Many of us in ministry have love-hate relationship with sports! We have students that haven’t attended midweek programming in months or years due to sports. We have volunteers that can’t commit to leading small groups because they have to be chauffeurs to their kids in sports. We have youth volunteers in children’s ministry that take 4 months off from serving due to sports. How do you compete with sports in today’s culture?
I used to think that we had to do better job convicting parents and students on the importance of committing to church on Sundays or midweek youth programs. I thought we had to do better job in helping them understand that investing in spiritual lives is way more important than sports. I thought working harder to change the thinking of the families to go against the societal pressures would do the trick. After all, I grew up knowing that church activities were non-negotiable in my family. Unless I was deathly ill or had extenuating circumstances, it was expected of me to go to church on Sundays and midweek youth group gatherings.
However, after over 20 years in ministry, reality hit. While we can continue to encourage families to put faith at the forefront of their weekly schedules, we are just not going to change the culture. We can continue to swim against the current stream of culture, and few families may make decisions to make church their priority, but we aren’t going to get everyone to swim upstream. Besides, if the mission of the church is to share the gospel to the unchurched… how will we ever get unchurched students out to midweek programming when their priority and commitment is already to sports. So instead of just working on changing the culture… my line of thinking turned to “how can we leverage our culture?” I have three starting point suggestions:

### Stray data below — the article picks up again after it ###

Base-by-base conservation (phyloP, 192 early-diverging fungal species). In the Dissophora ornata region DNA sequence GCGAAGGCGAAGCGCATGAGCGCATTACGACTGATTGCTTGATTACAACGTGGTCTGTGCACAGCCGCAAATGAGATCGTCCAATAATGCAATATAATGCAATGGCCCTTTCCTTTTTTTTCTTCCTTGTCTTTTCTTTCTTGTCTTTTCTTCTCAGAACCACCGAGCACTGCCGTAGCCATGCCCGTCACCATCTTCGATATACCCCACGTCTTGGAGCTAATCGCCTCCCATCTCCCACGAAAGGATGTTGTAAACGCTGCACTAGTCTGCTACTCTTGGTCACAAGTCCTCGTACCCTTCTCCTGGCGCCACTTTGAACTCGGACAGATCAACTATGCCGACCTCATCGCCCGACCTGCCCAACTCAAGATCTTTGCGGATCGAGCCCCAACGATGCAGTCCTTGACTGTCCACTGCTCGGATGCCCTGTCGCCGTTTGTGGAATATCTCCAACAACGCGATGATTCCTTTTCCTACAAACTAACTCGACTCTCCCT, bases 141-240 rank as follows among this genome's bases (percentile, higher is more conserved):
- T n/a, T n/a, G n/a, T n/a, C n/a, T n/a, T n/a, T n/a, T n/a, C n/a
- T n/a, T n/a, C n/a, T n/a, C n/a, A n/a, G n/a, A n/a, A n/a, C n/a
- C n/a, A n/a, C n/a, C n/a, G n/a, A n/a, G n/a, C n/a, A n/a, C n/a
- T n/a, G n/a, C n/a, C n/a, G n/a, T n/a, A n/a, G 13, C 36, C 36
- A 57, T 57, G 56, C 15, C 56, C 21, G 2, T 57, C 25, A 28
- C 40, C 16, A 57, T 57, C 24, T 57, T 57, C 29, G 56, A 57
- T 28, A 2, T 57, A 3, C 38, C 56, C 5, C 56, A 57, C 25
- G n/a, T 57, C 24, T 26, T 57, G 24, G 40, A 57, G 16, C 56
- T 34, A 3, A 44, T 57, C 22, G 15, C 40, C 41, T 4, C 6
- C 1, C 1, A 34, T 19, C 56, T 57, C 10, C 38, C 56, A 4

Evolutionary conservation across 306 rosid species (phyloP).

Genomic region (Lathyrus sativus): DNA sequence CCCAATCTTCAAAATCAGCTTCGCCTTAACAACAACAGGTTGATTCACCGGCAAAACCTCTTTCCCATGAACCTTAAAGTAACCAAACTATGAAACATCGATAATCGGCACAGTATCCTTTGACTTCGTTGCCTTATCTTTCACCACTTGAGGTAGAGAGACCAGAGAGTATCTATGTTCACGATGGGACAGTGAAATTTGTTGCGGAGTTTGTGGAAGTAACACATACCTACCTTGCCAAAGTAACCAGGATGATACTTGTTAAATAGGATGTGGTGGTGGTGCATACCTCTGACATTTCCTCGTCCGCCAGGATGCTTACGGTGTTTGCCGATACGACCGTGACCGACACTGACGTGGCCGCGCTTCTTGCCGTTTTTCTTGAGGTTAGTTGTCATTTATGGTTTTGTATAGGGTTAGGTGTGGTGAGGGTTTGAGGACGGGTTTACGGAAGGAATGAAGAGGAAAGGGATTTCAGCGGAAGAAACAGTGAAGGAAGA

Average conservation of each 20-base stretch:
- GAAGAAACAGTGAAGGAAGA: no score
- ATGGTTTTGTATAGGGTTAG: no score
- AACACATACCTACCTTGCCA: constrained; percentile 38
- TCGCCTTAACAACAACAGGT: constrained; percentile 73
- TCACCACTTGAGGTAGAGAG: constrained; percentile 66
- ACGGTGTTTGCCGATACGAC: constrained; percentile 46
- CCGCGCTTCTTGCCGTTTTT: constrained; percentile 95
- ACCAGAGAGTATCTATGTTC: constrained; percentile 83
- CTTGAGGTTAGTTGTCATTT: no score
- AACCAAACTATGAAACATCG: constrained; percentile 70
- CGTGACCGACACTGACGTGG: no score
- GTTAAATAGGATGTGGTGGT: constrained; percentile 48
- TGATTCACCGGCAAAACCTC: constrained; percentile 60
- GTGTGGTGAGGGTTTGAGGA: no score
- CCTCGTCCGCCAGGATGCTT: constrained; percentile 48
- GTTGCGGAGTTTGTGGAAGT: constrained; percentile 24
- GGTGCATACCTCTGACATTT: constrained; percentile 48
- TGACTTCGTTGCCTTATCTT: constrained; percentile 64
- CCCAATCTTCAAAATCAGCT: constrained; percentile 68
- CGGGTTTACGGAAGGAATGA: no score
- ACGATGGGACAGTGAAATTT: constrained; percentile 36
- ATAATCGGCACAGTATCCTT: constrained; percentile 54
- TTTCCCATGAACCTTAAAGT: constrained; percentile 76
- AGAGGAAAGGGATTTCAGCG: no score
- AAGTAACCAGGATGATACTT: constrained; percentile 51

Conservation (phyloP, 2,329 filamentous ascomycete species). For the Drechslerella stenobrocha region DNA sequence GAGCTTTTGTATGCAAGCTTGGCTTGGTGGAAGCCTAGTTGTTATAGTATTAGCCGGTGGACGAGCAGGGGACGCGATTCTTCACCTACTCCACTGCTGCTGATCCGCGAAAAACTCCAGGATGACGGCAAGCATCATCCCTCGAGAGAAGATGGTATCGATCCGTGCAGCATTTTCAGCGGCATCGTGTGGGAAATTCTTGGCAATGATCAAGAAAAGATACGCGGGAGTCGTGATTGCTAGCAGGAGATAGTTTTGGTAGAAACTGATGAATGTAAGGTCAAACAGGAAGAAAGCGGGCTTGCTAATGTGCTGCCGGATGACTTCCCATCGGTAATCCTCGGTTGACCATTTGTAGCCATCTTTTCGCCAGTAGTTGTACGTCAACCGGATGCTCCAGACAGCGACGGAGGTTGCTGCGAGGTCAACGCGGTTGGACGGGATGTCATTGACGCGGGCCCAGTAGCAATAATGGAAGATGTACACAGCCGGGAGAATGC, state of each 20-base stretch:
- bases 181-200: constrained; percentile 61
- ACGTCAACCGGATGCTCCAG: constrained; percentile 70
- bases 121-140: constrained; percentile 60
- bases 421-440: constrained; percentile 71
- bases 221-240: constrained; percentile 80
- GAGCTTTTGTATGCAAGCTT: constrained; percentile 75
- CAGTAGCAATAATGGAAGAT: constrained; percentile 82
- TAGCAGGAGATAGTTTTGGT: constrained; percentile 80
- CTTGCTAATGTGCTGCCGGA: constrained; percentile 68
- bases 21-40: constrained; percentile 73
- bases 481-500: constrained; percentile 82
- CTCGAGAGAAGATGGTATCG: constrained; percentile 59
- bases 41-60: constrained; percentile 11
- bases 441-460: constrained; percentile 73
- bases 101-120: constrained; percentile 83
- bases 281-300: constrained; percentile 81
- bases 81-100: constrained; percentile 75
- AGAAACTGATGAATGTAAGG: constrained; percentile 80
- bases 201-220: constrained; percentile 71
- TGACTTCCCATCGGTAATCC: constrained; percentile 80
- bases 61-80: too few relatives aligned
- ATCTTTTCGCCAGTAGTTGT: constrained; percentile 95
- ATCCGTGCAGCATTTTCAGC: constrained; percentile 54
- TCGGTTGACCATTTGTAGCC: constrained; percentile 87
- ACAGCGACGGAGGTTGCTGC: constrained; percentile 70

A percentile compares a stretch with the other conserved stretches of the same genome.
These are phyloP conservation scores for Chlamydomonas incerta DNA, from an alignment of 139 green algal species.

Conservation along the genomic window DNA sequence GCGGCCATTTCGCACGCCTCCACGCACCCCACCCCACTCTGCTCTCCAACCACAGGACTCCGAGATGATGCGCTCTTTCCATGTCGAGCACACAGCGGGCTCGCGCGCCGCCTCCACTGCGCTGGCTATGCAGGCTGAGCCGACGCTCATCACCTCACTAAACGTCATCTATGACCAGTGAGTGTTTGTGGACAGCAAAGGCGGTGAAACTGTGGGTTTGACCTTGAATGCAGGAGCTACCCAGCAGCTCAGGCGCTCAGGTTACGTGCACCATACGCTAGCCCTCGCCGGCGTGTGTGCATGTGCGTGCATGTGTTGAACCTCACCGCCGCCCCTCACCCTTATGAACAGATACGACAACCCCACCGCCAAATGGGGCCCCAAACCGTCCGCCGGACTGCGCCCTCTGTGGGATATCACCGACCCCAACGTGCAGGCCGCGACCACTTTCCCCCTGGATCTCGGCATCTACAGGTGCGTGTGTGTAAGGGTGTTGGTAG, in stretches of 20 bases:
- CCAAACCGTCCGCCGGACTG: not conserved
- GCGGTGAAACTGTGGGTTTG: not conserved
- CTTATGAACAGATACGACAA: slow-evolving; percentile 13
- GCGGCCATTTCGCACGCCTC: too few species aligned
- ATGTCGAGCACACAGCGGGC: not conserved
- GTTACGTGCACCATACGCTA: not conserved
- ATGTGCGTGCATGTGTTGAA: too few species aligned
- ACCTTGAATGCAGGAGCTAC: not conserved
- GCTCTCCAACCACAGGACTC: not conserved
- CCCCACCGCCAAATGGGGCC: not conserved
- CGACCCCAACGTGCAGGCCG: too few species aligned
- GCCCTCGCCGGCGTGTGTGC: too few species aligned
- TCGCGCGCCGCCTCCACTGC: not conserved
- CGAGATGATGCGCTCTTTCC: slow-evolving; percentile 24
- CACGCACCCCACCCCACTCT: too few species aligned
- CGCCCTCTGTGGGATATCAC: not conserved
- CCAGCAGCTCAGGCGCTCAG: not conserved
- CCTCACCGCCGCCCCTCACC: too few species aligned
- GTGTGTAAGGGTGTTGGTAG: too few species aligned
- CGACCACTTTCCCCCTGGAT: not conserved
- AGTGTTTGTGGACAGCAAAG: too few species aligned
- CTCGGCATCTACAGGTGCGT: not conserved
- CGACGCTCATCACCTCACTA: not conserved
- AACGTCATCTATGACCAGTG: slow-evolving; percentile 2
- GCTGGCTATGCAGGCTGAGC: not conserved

- At our church campus, we formed a “reimagine team” consisting of student ministry directors, parents, volunteers, and students. They met for 6 months to “reimagine” what student ministries could look like. One of the priorities was figuring out the best time for student ministries to meet with minimal conflict with sports and other extracurricular activities. What we have learned is that we can’t compete with sports… and it would be foolish to try to. Therefore, when it was all said and done, we have decided to move midweek gatherings to Sunday evenings from 4-6pm. We happen to have Sunday service at 5pm for adults, so it helped align some service times. We knew this was a bold move since many families are trying to get ready for the upcoming week on Sunday evenings… but this was one evening where there weren’t very many sport or other extracurricular activities happening. Therefore, we took a chance, and the result was something we never had imagined. Our midweek gathering averaging 45 students more than doubled on our first Sunday meeting – total attendance of 119! We couldn’t believe our eyes! Now that it’s been 4 months, our average attendance continues to be around 90-95. This is still double what we used to average on Wednesday evenings.